Bitcoin is a digital currency that is based on a Peer-2-Peer (P2P) decentralized technology. It was created in 2009 by a developer or group of developers referred to as Satoshi Nakamoto.
Satoshi Nakamoto is credited for publishing the Bitcoin Whitepaper in 2008. The identity of Satoshi remains unknown till today, however, his work birthed a new form of money that is currently changing the world of traditional finance.
Bitcoin is the world’s first true expression of blockchain technology and all transactions that take place when using bitcoin are registered on the public ledger. As a blockchain-enabled innovation, transactions are visible to everyone tasked with maintaining the Bitcoin network (node operators), however, BTC comes with unique cryptography that makes certain aspects of the transactions pseudo-anonymous.
Bitcoin is recognized with the ticker symbol ‘BTC’ and its total supply is capped at 21,000,000, and the coin can be acquired through a number of ways as would be explained below.
How Does Bitcoin Work: The Process of Mining
Bitcoin is not issued by any Central bank or regulated by any financial authority. The process of creating a new Bitcoin is called mining, an essential system that is crucial to the entire operations of the Bitcoin network.
When a Bitcoin transaction is sent to a wallet, thousands of miners (node operators) compete to solve a complex mathematical equation that will help confirm and register the transaction in a block on the blockchain. These transactions are collated on an average of 10 minutes (average Block Time) and mapped onto the blockchain with preference to the miner that first solved the computation needed to confirm the transactions.
In return, as much as 6.25 BTC is given as a reward for solving the equation and this exactly forms the way new coins are generated. In retrospect, without miners, transactions cannot be confirmed, and new coins cannot be generated.
Part of the technical details put in place by Satoshi Nakamoto was that anyone can become a miner. The more the miners, the more difficulty will be experienced in solving the equation. Based on Bitcoin’s decentralized model, more miners imply higher security and network health.
However, the rewards for miners are programmed to reduce by half every four years through a process called Halving. The last halving took place in May 2020 which slashed the reward given to miners from 12.5 to 6.35.
The next halving event is slated for May 2024 and the reward will be reduced to 3.125 BTC per block. At the moment, as many as 18,955,775 Bitcoin units have been mined thus far. Based on the halving mechanism, the total 21 million BTC is not expected to be mined until at least the year 2140.
The original design of Bitcoin was for it to serve as a new currency of the internet. However, Bitcoin’s uses have evolved over the years. Based on its massive price growth over the years, it is not uncommon to find investors acquiring the coin as a hedge against inflation, seeing it is not governed by human-flawed monetary policies and its pegged supply.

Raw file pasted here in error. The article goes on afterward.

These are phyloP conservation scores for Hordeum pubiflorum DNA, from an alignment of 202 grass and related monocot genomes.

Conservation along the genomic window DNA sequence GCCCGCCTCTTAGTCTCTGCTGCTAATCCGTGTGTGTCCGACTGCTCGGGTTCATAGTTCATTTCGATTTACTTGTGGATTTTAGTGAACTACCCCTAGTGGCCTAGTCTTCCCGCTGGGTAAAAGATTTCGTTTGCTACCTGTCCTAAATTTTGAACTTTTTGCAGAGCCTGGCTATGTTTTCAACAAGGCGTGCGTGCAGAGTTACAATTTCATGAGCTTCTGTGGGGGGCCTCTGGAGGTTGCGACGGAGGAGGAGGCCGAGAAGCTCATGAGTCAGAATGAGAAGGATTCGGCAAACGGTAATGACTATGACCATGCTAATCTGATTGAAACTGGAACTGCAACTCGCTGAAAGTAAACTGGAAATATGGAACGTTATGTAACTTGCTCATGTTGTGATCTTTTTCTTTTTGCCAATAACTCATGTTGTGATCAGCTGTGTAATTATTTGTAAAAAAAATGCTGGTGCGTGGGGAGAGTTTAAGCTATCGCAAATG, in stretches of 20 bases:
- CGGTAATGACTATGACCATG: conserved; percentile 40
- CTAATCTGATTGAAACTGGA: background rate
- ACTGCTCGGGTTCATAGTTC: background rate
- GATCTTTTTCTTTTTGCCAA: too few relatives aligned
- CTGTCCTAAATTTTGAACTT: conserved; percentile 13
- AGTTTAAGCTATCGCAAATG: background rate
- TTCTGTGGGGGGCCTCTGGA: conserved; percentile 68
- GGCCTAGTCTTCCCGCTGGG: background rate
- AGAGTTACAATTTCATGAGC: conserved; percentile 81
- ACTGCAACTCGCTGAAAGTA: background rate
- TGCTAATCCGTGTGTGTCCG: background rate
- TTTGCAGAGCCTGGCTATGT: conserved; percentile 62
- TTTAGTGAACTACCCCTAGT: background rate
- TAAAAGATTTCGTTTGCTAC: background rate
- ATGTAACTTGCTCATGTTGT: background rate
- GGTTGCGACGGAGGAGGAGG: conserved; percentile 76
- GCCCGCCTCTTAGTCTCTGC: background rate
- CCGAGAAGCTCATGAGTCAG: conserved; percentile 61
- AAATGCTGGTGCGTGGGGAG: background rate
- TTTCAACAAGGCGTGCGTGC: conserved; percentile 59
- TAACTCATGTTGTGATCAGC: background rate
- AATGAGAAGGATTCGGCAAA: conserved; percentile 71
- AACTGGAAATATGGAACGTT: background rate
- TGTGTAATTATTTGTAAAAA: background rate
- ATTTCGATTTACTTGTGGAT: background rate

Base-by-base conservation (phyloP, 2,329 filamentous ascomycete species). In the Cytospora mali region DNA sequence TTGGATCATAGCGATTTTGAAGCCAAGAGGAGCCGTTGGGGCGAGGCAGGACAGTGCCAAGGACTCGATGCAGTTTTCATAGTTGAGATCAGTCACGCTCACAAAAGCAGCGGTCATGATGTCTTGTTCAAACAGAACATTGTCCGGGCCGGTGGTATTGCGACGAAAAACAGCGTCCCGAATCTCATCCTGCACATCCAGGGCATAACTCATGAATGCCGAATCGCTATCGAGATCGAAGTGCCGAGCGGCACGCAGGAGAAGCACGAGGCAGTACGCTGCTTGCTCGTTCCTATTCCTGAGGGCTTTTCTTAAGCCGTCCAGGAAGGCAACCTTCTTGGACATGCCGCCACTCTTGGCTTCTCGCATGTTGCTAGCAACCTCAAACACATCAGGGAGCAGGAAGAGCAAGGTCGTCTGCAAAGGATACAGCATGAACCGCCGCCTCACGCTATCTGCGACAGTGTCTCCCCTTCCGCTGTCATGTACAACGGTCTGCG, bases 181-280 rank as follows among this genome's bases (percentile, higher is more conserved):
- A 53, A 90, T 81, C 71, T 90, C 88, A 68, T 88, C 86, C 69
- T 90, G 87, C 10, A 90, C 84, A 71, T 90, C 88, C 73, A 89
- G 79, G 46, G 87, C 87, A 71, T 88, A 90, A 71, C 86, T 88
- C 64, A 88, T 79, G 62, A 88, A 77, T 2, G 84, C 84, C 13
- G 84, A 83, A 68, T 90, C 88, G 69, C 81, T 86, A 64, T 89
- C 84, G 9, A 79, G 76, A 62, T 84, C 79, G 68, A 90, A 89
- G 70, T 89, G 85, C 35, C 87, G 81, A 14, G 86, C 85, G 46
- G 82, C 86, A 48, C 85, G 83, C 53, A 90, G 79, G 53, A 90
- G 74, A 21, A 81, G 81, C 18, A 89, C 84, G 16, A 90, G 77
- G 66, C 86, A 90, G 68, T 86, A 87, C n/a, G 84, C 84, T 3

A number of institutional investors have also taken a liking for BTC as a reserve asset on their balance sheet. This is a trend that became prominent in 2020 and is expected to dominate throughout this decade. The importance of Bitcoin is evolving, but one thing is certain, more people now use BTC than they were in 2009 when Satoshi Nakomoto first minted the first set of BTC.
Where to Buy and Store Bitcoin
While the primary way to generate Bitcoin is via mining, anyone can acquire Bitcoin by buying it on an exchange or trading platform. There are numerous trading platforms that sell Bitcoin including Binance and Coinbase.
While local laws may impact how easy it is to get one’s hands-on Bitcoin, there are Over-The-Counter (OTC) desks that also offer BTC sales services. Anyone can also buy Bitcoin from friends and family, provided the buyer has the recommended wallets.
Buying Bitcoin is one thing, potential buyers should note that storing the coins is another. That there are no bank or customer services that one can complain to in the case of losses is why extra care should be taken in storing the coins. Oftentimes when a purchase is made with an established trading platform, the coins are deposited in a wallet that is automatically created at the point of registration.
The wallets from exchanges are referred to as hot wallets as they are connected to the internet. Hot wallets are prone to hacks, and as such, Cold Wallets, which safeguard BTC through a USB-like device, are often recommended. Depending on the amount and plans for the BTC in question, proper research should be done on the right choice of storage methods when buying Bitcoin.